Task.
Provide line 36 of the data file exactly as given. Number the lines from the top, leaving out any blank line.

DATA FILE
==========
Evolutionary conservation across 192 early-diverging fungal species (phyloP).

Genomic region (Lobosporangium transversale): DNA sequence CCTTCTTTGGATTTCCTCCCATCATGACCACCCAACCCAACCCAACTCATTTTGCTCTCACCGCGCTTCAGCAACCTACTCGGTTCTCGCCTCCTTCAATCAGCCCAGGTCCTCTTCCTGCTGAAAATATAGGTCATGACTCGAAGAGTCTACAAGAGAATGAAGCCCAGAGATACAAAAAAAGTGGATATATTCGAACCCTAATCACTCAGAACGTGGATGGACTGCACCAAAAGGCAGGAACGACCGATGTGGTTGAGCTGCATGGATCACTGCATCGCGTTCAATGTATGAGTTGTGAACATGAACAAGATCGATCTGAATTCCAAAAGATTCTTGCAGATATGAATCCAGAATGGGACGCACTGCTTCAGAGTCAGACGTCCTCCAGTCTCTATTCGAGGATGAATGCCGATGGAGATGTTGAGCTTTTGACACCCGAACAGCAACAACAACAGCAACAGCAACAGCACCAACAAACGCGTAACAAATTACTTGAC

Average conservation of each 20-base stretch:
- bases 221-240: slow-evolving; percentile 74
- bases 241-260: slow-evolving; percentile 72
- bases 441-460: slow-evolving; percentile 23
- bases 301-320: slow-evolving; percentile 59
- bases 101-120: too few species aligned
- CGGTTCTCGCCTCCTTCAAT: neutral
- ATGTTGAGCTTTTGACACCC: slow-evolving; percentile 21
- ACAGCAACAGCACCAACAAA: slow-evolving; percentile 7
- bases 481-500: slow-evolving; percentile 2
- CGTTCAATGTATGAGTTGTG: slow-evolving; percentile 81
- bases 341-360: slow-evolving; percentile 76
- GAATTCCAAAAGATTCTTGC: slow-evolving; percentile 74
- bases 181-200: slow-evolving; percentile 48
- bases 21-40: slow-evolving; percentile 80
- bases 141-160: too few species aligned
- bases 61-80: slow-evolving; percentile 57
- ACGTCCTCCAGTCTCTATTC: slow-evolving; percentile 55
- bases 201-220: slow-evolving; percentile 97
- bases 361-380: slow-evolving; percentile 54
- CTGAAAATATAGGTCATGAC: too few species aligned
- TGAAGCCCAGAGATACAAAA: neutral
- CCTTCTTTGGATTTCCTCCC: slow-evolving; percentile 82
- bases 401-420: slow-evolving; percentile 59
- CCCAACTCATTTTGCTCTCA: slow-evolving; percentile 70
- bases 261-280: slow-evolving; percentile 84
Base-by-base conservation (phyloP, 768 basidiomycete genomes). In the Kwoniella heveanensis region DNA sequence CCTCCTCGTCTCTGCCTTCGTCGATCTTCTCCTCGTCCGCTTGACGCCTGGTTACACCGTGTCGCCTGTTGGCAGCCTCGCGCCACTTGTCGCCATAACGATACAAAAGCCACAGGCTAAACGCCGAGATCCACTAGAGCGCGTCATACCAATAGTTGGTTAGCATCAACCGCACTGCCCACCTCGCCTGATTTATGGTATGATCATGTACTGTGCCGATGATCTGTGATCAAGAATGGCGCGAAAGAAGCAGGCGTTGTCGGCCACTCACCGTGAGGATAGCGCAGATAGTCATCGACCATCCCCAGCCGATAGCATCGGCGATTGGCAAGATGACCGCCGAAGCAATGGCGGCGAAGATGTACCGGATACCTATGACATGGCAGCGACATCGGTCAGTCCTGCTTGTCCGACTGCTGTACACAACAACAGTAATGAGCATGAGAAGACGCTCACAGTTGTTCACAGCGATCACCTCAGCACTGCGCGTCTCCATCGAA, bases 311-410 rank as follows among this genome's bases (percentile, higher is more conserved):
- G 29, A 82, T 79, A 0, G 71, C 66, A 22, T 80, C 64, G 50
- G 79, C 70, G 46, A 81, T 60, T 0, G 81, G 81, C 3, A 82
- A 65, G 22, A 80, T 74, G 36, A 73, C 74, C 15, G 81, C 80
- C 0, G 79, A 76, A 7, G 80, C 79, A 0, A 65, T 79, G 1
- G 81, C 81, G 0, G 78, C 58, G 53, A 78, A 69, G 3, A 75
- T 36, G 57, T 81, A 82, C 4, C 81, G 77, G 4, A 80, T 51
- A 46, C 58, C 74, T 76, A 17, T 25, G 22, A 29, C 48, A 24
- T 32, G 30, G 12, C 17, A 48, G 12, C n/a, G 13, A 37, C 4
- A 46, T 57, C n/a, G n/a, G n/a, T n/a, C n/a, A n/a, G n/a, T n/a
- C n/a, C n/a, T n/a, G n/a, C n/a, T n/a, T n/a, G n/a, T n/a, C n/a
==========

- A 46, C 58, C 74, T 76, A 17, T 25, G 22, A 29, C 48, A 24